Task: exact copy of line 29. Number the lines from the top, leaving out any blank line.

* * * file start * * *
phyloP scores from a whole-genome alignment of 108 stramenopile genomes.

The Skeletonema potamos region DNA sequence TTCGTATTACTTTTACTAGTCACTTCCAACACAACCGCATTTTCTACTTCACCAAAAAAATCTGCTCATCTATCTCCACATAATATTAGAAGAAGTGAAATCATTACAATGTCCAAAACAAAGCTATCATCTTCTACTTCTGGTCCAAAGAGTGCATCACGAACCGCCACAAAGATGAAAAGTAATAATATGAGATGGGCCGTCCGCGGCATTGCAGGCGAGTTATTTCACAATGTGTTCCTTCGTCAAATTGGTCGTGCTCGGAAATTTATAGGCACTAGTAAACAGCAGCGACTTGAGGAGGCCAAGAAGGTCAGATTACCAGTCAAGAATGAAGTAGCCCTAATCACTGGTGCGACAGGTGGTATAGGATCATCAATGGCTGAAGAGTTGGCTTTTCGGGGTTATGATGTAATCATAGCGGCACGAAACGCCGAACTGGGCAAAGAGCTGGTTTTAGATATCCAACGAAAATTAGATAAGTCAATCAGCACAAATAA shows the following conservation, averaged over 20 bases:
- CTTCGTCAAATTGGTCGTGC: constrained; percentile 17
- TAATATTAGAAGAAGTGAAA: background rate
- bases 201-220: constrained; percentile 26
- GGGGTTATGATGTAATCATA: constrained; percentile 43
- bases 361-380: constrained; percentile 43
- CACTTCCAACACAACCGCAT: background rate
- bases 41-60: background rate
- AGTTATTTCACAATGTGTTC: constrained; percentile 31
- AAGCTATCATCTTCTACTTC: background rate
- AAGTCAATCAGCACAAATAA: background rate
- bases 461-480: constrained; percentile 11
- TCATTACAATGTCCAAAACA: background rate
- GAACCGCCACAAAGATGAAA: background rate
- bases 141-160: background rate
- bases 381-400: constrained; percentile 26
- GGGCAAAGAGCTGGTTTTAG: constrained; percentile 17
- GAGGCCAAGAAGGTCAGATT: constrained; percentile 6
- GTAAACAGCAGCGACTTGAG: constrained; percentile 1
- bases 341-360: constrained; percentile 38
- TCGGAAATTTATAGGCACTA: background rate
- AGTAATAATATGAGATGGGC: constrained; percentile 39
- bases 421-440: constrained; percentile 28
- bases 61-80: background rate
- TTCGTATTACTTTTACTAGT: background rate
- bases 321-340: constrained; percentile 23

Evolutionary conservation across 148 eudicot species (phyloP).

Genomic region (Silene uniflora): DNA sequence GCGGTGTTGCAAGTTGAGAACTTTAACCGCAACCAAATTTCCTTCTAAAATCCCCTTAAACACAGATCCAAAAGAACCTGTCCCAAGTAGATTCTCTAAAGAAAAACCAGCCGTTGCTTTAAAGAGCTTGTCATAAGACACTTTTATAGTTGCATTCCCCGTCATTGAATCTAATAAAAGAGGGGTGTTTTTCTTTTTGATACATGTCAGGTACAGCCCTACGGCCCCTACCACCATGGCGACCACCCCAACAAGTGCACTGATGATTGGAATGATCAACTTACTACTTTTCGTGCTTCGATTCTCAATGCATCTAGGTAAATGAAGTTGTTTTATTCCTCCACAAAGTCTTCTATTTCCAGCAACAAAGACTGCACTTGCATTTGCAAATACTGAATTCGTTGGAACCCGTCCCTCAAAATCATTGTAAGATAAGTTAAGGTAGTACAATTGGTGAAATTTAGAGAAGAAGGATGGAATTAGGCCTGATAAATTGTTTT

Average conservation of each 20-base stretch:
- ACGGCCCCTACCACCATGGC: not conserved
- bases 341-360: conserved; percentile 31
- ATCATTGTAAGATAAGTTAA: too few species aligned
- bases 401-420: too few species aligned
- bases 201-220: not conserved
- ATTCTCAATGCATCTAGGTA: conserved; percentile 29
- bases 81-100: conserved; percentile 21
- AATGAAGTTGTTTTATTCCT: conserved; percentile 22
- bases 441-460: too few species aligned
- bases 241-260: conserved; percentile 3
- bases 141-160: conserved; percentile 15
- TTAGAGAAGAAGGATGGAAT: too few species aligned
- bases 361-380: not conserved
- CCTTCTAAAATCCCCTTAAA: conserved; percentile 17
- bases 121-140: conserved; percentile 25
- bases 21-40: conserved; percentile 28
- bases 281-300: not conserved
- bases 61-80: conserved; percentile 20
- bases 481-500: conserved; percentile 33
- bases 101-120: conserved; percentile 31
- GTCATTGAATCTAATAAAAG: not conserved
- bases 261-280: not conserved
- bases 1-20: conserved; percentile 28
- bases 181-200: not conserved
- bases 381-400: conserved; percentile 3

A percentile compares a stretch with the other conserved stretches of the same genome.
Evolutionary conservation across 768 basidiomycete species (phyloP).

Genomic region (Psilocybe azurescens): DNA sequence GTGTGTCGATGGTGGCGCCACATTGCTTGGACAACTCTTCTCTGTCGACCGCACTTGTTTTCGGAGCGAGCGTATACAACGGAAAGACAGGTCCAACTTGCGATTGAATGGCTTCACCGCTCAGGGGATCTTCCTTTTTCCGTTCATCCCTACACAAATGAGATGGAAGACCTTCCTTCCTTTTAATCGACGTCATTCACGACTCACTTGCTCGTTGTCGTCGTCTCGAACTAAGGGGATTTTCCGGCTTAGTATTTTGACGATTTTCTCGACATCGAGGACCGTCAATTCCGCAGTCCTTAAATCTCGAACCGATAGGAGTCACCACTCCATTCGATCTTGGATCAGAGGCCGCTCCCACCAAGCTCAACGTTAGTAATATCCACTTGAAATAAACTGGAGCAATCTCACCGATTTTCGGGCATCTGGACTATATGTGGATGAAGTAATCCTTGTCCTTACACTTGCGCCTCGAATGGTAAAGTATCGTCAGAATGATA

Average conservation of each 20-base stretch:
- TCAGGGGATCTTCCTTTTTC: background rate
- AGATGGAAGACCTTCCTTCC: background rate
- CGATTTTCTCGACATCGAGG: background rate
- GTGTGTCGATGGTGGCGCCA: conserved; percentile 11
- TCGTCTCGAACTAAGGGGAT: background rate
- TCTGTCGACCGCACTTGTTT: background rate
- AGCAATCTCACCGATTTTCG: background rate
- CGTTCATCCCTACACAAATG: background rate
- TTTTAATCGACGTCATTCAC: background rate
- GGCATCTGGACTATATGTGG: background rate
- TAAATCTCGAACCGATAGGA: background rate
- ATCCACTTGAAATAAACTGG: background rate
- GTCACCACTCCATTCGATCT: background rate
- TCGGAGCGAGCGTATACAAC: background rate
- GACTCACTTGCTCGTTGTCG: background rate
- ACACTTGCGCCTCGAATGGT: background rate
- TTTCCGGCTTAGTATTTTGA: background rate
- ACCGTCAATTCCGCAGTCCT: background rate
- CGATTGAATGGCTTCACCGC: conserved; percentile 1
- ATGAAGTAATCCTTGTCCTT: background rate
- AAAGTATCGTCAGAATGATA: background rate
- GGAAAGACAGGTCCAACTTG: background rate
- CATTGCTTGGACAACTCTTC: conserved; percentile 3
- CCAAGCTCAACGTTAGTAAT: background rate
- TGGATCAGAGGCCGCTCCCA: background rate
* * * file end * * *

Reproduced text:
Genomic region (Silene uniflora): DNA sequence GCGGTGTTGCAAGTTGAGAACTTTAACCGCAACCAAATTTCCTTCTAAAATCCCCTTAAACACAGATCCAAAAGAACCTGTCCCAAGTAGATTCTCTAAAGAAAAACCAGCCGTTGCTTTAAAGAGCTTGTCATAAGACACTTTTATAGTTGCATTCCCCGTCATTGAATCTAATAAAAGAGGGGTGTTTTTCTTTTTGATACATGTCAGGTACAGCCCTACGGCCCCTACCACCATGGCGACCACCCCAACAAGTGCACTGATGATTGGAATGATCAACTTACTACTTTTCGTGCTTCGATTCTCAATGCATCTAGGTAAATGAAGTTGTTTTATTCCTCCACAAAGTCTTCTATTTCCAGCAACAAAGACTGCACTTGCATTTGCAAATACTGAATTCGTTGGAACCCGTCCCTCAAAATCATTGTAAGATAAGTTAAGGTAGTACAATTGGTGAAATTTAGAGAAGAAGGATGGAATTAGGCCTGATAAATTGTTTT